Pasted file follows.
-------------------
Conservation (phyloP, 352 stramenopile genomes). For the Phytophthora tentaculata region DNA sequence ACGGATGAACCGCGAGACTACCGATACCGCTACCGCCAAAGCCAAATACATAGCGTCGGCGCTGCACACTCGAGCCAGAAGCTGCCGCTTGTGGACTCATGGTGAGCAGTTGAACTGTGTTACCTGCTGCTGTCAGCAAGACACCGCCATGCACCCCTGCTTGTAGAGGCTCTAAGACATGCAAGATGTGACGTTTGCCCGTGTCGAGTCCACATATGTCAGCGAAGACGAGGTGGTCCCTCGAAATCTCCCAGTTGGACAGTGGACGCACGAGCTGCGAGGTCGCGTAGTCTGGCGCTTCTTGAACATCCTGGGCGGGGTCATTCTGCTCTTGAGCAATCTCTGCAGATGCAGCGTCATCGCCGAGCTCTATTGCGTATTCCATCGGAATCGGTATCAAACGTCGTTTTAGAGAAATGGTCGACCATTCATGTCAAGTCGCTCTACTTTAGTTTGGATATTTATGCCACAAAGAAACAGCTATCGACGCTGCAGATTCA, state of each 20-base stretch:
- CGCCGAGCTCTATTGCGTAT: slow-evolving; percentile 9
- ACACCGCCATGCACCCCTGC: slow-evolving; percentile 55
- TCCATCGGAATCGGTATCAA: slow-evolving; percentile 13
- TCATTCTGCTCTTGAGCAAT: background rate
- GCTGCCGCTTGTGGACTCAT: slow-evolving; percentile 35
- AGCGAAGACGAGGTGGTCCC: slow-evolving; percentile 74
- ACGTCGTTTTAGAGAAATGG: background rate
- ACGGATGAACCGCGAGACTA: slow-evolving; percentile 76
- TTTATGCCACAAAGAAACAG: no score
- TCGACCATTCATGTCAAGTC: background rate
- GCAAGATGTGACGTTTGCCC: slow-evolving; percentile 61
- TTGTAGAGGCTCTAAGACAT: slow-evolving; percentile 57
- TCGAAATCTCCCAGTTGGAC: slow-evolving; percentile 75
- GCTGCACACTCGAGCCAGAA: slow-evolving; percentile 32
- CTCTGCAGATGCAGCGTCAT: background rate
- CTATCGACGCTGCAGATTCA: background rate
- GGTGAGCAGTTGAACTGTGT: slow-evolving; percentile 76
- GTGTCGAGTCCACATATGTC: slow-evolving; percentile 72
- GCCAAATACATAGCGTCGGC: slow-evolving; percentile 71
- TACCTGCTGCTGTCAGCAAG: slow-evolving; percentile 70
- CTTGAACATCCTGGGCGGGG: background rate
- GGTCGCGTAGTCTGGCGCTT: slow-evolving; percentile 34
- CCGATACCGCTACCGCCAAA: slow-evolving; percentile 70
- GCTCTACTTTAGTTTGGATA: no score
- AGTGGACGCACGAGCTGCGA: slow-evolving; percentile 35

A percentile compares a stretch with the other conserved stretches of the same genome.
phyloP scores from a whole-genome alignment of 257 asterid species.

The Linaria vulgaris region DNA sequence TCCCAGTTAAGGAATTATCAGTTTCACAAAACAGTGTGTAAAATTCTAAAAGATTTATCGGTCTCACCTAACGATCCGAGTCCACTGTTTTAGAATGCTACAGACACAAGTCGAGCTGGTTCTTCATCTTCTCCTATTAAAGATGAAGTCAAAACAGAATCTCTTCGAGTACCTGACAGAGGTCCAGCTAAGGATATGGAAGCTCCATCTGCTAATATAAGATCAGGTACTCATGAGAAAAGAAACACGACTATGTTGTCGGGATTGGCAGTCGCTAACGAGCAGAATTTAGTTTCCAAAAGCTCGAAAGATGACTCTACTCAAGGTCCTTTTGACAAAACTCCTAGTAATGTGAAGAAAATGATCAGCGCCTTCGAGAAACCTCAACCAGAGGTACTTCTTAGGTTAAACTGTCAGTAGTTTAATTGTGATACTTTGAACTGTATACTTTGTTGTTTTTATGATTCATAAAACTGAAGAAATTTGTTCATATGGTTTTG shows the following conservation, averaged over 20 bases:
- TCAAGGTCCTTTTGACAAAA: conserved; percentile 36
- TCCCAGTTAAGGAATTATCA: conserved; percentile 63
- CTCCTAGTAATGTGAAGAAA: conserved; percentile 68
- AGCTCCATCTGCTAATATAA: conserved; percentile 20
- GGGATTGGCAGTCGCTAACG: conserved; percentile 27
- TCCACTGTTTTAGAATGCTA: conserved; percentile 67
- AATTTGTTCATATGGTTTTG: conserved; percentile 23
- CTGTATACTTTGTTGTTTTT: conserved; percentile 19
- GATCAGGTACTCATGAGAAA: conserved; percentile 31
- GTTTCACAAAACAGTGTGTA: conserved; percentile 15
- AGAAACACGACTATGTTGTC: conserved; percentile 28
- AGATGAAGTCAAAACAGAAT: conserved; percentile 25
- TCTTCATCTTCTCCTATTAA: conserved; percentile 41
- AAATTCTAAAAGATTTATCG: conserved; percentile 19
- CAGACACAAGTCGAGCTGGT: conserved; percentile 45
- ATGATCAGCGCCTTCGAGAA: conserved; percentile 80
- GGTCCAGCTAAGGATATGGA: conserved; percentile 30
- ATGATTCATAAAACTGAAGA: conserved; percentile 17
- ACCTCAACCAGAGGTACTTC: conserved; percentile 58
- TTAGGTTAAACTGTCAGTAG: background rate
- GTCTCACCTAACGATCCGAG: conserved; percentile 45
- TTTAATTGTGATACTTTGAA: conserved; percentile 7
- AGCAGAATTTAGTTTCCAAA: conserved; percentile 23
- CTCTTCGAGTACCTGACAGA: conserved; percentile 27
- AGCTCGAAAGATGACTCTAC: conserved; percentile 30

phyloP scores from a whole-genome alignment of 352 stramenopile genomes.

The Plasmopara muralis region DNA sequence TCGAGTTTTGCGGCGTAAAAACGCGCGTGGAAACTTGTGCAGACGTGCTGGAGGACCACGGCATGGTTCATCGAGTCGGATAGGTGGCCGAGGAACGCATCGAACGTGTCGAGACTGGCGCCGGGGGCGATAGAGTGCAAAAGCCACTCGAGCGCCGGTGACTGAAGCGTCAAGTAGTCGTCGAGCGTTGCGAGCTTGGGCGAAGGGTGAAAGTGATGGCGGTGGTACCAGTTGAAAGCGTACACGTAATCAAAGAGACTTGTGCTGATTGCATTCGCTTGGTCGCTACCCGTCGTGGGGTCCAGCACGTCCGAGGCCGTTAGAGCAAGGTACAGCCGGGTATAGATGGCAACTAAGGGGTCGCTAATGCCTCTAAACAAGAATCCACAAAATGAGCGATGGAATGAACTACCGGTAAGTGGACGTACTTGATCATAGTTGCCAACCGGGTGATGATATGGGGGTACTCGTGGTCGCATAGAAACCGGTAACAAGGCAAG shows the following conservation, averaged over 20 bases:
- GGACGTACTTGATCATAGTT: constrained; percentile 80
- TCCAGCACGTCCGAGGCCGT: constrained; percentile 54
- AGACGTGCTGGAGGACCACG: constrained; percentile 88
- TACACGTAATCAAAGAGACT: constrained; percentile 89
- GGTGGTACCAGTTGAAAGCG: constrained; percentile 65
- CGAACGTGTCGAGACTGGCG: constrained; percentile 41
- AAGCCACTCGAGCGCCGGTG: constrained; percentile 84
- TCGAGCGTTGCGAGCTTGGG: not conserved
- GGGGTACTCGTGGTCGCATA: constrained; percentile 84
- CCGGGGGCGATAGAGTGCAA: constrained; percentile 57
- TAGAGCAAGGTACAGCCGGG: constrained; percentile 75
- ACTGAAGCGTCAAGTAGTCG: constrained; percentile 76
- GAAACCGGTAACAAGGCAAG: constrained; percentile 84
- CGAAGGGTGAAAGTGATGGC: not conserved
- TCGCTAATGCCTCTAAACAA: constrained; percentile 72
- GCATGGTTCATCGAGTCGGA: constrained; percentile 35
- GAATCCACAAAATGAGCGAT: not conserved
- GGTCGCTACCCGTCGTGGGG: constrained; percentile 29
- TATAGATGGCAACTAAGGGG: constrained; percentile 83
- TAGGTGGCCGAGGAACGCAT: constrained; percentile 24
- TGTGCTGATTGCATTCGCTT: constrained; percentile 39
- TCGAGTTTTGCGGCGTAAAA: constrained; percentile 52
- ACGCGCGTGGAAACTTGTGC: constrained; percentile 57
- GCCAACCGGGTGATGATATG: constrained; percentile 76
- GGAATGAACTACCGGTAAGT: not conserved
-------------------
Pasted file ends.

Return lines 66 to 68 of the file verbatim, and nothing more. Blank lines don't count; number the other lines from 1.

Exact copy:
- CCGGGGGCGATAGAGTGCAA: constrained; percentile 57
- TAGAGCAAGGTACAGCCGGG: constrained; percentile 75
- ACTGAAGCGTCAAGTAGTCG: constrained; percentile 76